oneill80_ED JONESAFP via Getty Images_southkoreacoronavirustesting Ed Jones/AFP via Getty Images

Explaining the Pandemic Performance Differential

Although a country's success in managing the COVID-19 crisis depends on many variables, there is a striking correlation between today's performance and past economic-development rankings. Countries that have consistently achieved broadly shared dynamic growth have proved far more capable of containing the first wave of the pandemic.

LONDON – I recently re-read and reflected on everything I have written for Project Syndicate since the start of this year. Two commentaries, in particular, stood out. In January, I suggested that without a new surge in productivity, the world would struggle to achieve the same level of economic growth in the 2020s as it did in previous decades.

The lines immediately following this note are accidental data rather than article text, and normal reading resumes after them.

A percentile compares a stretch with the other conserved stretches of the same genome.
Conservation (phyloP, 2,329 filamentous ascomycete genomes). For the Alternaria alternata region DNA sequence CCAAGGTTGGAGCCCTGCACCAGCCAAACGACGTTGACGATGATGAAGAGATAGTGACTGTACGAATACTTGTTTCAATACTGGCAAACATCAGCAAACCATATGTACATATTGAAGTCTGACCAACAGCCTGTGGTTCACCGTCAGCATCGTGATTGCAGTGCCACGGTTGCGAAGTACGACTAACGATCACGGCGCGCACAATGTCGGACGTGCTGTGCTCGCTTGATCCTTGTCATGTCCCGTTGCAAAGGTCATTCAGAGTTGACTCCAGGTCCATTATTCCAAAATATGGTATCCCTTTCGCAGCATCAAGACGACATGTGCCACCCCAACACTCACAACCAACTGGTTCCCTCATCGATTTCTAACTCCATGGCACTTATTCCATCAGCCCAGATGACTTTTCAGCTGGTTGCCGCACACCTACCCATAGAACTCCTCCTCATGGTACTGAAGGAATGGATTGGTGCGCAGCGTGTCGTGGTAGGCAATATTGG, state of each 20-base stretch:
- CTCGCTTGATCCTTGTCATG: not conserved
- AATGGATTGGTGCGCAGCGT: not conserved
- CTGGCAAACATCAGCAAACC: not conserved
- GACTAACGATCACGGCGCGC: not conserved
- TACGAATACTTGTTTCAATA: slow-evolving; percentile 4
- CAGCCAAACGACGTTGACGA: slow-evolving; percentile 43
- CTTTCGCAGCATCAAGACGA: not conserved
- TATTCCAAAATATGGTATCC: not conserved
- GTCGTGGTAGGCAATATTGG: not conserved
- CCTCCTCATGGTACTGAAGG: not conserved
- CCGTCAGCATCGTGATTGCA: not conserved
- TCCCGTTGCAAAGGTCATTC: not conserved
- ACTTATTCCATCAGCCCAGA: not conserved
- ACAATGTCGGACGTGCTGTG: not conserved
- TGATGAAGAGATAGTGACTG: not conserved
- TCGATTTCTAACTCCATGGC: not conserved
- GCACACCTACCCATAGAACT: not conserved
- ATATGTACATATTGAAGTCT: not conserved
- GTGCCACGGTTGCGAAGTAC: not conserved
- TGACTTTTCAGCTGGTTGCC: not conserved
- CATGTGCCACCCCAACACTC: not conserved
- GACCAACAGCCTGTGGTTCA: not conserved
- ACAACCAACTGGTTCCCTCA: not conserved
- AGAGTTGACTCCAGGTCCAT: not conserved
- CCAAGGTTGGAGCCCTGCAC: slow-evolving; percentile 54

Then, in February, I applauded South Korean director Bong Joon-ho for winning Best Picture at the Academy Awards with the 2019 hit Parasite. That achievement, I concluded, was further evidence that South Korea’s economic and national growth has been one of the most interesting and compelling stories of my generation.

Little did I know that by the time the commentary was published, South Korea would already be confronting the COVID-19 pandemic. At first, I worried that I might have jumped the gun with my praise. But now it is June, and South Korea ranks near the top of the list of countries that have largely contained the pandemic’s first wave. In fact, almost all the countries that typically score highest on indices for sustainable economic growth have generally weathered the current crisis better than others.

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